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Pennsylvania’s hate and gun laws have significant gaps that allow some people to keep and access guns, including assault weapons, after they have been convicted of violent hate crimes.u003cbru003e

Access to Guns for People Convicted of Hate Crimes in Pennsylvania
Violence with Severe Bodily InjuryViolence with Bodily InjuryOther Crimes Involving Intentional Use of ForceThreats with Deadly Weapons
Other Credible Threats to Physical Safety
u003cstrongu003eFederal Lawu003c/strongu003eVery limited or no accessVery limited or no accessSome accessVery limited or no access
Very limited or no access
u003cstrongu003eState Lawu003c/strongu003eVery limited or no accessSome accessSignificant accessSignificant access
Some access

Pennsylvania makes it an offense (called “ethnic intimidation”) to commit specified (mostly assault-related) crimes with malicious intention “motivated by hatred” toward the race, color, religion or national origin of a victim or victims.1 (Disability, gender, gender identity, and sexual orientation are not included as protected categories). Under this law, ethnic intimidation offenses are generally treated as one degree higher than the underlying crime, so certain misdemeanors are reclassified as lower-level felonies when perpetrated as hate crimes.2

Pennsylvania prohibits people from accessing guns if they have been convicted of any specified, mostly violent crimes, regardless of whether the offense is a felony or misdemeanor.3 This list of firearm-disqualifying offenses does not include ethnic intimidation, so hate crime offenders are generally not prohibited from accessing guns under Pennsylvania law. Hate crimes also do not become firearm-disqualifying under state law when they are reclassified as felonies.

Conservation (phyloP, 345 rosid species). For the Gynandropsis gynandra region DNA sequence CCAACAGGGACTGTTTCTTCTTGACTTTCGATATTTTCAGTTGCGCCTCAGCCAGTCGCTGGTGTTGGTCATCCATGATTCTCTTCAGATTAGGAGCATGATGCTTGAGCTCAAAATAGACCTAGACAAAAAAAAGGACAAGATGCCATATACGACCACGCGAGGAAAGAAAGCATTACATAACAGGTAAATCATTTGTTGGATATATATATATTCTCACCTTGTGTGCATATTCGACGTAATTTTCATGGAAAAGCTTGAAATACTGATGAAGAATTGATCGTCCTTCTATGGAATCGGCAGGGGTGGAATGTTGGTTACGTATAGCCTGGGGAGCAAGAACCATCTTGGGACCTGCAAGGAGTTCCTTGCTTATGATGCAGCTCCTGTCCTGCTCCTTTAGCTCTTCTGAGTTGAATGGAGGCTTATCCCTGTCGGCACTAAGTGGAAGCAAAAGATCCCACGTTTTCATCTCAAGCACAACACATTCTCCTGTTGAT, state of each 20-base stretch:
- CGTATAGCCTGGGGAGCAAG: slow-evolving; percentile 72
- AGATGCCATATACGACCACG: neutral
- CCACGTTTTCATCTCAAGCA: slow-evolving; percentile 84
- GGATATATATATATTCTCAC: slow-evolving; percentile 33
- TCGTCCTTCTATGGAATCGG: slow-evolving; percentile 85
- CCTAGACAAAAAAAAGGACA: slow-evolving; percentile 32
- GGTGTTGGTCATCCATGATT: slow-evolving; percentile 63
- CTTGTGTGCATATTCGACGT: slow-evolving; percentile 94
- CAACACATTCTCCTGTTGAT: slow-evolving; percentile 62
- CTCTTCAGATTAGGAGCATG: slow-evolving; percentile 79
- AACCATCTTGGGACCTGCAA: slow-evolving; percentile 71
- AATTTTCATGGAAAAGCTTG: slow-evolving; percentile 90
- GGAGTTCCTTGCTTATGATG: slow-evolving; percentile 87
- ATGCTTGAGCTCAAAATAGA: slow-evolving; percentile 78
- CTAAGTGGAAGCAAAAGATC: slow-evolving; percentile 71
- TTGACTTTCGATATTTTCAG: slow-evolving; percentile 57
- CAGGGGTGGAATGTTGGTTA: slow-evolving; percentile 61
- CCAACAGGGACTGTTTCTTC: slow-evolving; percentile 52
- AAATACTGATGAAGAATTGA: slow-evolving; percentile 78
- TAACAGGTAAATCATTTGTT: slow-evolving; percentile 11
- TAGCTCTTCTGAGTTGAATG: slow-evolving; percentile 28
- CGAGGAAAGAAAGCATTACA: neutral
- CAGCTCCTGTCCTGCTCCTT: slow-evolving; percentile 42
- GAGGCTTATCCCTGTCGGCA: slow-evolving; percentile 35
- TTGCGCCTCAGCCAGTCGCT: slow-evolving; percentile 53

Federal law, however, generally prohibits people from accessing firearms if they have been convicted of a felony punishable by over one year in prison, or a state law misdemeanor punishable by more than two years.4 In Pennsylvania, “first degree” misdemeanors are punishable by up to five years,5 so both felony and first degree misdemeanor convictions in Pennsylvania trigger federal firearm restrictions.

As a result, people convicted of violent hate crimes involving serious physical injury, injury with a deadly weapon, or stalkingare generally prohibited from accessing guns under both Pennsylvania and federal law.6 Those convicted of offenses like hate crime assaults and “terroristic threats” of violence,7 are generally subject to federal firearm restrictions only. 

People convicted of other violent hate crime misdemeanors, however, like violent harassment (striking, shoving, or kicking a victim), remain eligible to access guns under both state and federal law, as well as people convicted of assault if their crime is not prosecuted as “ethnic intimidation.”8


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  1. 18 Pa.C.S. § 2710(a) and (c). People may be convicted of ethnic intimidation without being separately convicted of another underlying offense, so long as the judge or jury finds that the person committed acts constituting the underlying offense. Commonwealth v. Magliocco, 584 Pa. 244, 265-66 (Pa. 2005).[]
  2. 18 Pa.C.S. § 2710(b); Se 18 Pa.C.S. § 106.[]
  3. 18 Pa.C.S. § 6105.[]
  4. 18 U.S.C. § 922 (g)(1); 18 U.S.C. § 921(a)(20)(B).[]
  5. 18 Pa.C.S. § 106(b)(6).[]
  6. 18 Pa.C.S. §§ 6105; 2702(a) (felony aggravated assault); 2709.1 (stalking reclassified as felony pursuant to § 2710); []
  7. 18 Pa.C.S. §§ 2701 (simple assault reclassified as first degree misdemeanor); 2706 (terroristic threats reclassified as felony).[]
  8. See 18 Pa.C.S. § 2709(a)(1) (reclassified as second degree misdemeanor).[]